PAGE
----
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Death is Certain

Death is Certain


Death is Certain

Who is the real Royce da 5’9″? Is he the emcee that guest appeared on Eminem’s “Bad Meets Evil”? The emcee the underground-anointed king after releasing the Primo-laced hit “Boom” in 2000? Or is Royce the emcee that threw up a commercial brick with “Rock City 2.0” in 2002?


With Death is Certain, Royce is out to recapture the heat and the respect that once showered down upon him. The Detroit emcee makes amends for selling out his style for radio spins; Death is Certain is a return to the ferocious emcee that kept heads bouncing and hands on the rewind button.

For the lead single, Royce reunites with the rock-steady DJ Premier for a certified banger, “Hip-Hop.” Besides the Primo cut, the underrated Carlos “6 July” Broady handles the majority of the production. Look no further than the soulful track “Regardless,” were Royce spits: “I played myself for radio play / I never danced, but the skill itself is a second chance.”

Unlike most hip-hop albums today, Death is Certain ends strong, with four passionate gems “Bomb 1st,” “Everybody Goes,” “Death is Certain Pt. 2” and “Something’s Wrong With Him,” where Royce blasts off spittin’: “Fuck a metaphor, fuck hip-hop, ’cause hip-hop sucks, you got niggas on top swinging from Tupac’s nuts.” Head for the bomb shelter — Royce is dropping nuclear ones.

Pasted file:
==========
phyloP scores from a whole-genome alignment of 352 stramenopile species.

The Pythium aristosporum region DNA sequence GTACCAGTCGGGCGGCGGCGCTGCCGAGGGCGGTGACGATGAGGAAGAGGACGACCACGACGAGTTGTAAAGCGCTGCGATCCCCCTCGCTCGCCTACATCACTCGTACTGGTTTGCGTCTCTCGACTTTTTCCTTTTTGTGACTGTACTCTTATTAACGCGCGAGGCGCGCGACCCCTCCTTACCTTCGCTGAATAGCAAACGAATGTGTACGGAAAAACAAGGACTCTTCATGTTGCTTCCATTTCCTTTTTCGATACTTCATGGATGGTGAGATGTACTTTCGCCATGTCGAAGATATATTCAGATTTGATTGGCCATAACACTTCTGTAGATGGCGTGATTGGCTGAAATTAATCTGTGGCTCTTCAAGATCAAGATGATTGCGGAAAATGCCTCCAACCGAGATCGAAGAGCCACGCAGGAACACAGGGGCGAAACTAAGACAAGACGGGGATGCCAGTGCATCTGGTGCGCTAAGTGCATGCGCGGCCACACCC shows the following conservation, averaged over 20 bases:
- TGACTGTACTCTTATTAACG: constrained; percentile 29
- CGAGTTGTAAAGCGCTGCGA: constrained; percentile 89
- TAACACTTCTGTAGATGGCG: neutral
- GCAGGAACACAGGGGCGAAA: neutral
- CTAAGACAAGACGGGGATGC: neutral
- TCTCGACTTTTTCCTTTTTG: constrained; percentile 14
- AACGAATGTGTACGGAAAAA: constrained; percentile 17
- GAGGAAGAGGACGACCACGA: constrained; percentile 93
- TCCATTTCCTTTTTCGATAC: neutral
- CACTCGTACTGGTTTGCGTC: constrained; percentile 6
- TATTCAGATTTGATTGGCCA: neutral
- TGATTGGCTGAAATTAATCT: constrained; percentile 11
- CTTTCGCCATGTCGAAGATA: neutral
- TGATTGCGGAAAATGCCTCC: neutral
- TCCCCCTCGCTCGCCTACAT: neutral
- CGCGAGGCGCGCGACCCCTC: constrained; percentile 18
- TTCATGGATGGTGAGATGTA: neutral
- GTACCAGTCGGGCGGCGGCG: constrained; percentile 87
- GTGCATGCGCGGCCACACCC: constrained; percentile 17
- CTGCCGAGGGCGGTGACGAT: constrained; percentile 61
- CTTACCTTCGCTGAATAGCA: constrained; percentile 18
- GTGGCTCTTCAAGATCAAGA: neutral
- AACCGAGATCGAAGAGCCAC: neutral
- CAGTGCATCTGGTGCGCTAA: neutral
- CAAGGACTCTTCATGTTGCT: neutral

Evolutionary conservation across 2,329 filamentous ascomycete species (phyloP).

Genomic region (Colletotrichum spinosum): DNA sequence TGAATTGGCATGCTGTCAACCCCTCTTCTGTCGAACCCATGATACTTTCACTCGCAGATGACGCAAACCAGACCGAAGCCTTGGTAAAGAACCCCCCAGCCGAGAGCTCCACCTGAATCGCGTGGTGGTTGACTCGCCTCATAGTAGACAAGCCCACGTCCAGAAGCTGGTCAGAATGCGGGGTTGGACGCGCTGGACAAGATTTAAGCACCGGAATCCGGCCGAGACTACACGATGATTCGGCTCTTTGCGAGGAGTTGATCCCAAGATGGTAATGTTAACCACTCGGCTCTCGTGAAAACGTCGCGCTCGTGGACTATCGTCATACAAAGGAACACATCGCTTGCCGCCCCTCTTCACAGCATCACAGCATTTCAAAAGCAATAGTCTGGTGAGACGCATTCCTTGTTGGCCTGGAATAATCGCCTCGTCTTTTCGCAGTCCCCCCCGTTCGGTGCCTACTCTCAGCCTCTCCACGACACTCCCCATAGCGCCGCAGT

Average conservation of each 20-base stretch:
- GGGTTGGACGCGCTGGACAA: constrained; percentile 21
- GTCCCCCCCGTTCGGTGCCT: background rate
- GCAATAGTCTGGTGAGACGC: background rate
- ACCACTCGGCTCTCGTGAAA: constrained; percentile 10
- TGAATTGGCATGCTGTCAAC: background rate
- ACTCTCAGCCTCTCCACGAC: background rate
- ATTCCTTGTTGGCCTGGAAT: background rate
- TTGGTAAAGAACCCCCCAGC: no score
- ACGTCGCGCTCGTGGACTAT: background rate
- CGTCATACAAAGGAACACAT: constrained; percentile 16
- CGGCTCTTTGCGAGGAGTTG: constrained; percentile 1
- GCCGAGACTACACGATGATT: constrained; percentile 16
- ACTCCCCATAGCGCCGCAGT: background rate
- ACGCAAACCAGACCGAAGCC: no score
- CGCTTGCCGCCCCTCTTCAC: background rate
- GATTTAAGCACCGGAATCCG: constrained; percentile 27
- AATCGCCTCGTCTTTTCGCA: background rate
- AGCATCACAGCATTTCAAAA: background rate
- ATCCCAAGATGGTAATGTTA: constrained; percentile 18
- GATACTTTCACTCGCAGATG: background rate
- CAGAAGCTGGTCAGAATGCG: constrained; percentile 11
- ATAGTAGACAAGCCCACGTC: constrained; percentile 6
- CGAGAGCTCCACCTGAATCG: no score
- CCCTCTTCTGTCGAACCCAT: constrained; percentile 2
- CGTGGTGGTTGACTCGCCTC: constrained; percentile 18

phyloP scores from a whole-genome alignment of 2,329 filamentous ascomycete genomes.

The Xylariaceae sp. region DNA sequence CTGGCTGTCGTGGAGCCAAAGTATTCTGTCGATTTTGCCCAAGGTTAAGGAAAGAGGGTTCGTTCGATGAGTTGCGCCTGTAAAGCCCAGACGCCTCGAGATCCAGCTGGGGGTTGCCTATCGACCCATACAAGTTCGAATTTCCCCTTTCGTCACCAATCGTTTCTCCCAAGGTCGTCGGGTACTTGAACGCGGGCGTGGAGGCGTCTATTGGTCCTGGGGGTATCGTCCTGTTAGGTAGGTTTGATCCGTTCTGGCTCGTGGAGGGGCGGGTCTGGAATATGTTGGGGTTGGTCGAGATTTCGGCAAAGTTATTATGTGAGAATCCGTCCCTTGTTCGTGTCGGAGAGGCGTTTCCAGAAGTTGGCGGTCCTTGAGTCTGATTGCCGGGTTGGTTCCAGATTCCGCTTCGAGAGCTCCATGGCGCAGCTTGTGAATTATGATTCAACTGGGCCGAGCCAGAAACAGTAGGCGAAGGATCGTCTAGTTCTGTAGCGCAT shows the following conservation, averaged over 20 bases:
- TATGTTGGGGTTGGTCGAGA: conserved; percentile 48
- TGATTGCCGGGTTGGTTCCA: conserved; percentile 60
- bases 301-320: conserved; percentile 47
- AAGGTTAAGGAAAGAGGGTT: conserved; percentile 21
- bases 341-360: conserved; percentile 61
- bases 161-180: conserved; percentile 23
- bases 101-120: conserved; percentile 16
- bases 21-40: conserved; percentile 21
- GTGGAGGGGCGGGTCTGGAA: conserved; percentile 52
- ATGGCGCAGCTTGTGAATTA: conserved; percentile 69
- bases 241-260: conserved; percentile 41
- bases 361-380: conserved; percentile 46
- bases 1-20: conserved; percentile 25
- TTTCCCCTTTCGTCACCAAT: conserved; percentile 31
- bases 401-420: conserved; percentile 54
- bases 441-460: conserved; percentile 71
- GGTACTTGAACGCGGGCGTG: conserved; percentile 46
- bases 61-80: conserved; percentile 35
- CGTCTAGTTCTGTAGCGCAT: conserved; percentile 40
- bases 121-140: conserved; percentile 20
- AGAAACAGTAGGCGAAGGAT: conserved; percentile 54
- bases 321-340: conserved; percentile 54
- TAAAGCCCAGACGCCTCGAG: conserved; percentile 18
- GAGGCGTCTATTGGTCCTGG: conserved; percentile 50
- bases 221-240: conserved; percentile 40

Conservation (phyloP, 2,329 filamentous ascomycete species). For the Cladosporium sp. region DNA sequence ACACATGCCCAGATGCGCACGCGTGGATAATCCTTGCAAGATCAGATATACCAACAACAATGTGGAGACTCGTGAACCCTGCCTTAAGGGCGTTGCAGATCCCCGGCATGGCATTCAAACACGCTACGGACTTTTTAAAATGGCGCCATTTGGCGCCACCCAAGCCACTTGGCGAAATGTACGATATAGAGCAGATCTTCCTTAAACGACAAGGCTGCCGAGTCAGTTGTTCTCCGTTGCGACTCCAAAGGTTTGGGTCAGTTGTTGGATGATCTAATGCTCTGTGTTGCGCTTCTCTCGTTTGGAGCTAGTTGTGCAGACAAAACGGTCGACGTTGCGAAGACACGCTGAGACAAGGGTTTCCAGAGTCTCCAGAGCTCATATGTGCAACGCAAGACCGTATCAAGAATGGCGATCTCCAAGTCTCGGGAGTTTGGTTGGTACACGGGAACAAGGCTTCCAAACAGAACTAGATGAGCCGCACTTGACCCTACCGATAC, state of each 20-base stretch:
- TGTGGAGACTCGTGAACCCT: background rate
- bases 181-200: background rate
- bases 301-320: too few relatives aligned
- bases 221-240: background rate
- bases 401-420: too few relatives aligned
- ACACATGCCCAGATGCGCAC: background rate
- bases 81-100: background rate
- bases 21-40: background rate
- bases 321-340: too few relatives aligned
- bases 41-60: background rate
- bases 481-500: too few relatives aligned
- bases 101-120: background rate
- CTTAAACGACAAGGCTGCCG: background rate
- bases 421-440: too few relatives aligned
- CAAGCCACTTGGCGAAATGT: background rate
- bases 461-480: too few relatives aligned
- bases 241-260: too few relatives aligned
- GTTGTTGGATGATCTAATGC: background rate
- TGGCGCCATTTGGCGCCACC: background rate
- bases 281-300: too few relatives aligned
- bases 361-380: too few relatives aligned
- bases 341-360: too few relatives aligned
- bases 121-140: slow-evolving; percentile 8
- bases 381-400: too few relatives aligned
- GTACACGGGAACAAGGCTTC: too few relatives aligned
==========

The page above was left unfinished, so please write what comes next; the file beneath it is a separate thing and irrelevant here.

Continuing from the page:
The album does suffer from some weak beats, like on “I & Me,” “Gangsta” and “What I Know.” Others may take issue with Royce’s borrowing of classic lines from Biggie and Pac. Death is Certain does not break down any new creative barriers, but returns to dark passionate hip-hip in the same vein as Mobb Deep’s The Infamous. The album is a personal and introspective look at the state of mind of an emcee desperately attempting to regain his position in the rap game. In many ways, Death is Certain is for Royce as Stillmatic was for Nas, a triumphant resurrection and a warning shot of things to come.

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Rafael wasborn in Brooklyn (before it became the spot to be)to Puerto Rican immigrants, and music is deeply ingrained in the culture andcity he was raised in. He grew up on a diet of salsa, plenas, Latin-jazz andsoul, but ever since he copped his first raggedy cassette tape of Wu Tangs <i>36 Chambers</i>, hip-hop is where his heartis. It strikes him as the most revolutionary and creative genre, and eventhough hip-hop has grown into a big business, he has faith. I refuse to limitmy coverage to just the underground or mainstream, he says, noting an aversionfor blindly showering the underground with praise for keepin it real andsummarily dismissing the mainstream. I want to discuss everything from thegood (Ghostface), the bad (50 Cent) and the ugly (D4L).Words tolive by: Stay far from timid/ only make moves when ya heart's in it/ and livethe phrase sky's the limit. ~Christopher Wallace